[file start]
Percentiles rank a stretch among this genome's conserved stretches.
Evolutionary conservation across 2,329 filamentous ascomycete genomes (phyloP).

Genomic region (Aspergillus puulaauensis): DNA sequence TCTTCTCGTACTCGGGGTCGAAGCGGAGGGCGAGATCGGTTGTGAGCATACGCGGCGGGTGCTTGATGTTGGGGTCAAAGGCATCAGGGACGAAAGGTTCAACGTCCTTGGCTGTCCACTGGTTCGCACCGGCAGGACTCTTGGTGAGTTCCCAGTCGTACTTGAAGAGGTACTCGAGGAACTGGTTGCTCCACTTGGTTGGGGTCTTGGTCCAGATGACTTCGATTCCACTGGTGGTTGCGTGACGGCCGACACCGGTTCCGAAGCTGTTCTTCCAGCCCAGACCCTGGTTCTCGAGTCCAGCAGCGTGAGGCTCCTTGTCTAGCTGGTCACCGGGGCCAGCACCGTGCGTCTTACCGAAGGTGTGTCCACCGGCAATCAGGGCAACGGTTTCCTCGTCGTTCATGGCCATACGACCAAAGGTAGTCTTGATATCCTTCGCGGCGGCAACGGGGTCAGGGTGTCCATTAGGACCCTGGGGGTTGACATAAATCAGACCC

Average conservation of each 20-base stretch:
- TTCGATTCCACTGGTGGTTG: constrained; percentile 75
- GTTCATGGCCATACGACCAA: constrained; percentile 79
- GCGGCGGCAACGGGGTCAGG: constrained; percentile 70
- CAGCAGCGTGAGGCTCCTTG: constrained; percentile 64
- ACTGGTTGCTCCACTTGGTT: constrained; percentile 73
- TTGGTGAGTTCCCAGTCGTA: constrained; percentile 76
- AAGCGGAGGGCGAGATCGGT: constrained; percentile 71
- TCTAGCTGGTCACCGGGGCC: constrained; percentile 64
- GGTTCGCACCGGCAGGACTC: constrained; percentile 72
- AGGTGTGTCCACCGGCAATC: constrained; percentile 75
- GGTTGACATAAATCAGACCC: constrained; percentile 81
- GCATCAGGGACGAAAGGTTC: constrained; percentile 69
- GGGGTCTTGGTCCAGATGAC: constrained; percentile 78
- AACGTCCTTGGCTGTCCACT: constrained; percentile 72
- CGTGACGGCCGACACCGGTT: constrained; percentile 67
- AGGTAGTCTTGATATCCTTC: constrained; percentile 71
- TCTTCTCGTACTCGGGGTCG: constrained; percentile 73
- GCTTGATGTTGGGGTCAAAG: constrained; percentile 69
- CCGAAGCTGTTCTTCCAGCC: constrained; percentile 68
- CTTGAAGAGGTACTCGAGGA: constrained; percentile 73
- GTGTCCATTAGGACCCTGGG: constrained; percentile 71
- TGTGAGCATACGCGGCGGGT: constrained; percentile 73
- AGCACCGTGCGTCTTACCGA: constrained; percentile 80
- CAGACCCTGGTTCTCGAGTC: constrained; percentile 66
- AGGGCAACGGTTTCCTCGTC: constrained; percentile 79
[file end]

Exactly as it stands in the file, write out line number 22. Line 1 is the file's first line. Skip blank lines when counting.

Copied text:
- GCTTGATGTTGGGGTCAAAG: constrained; percentile 69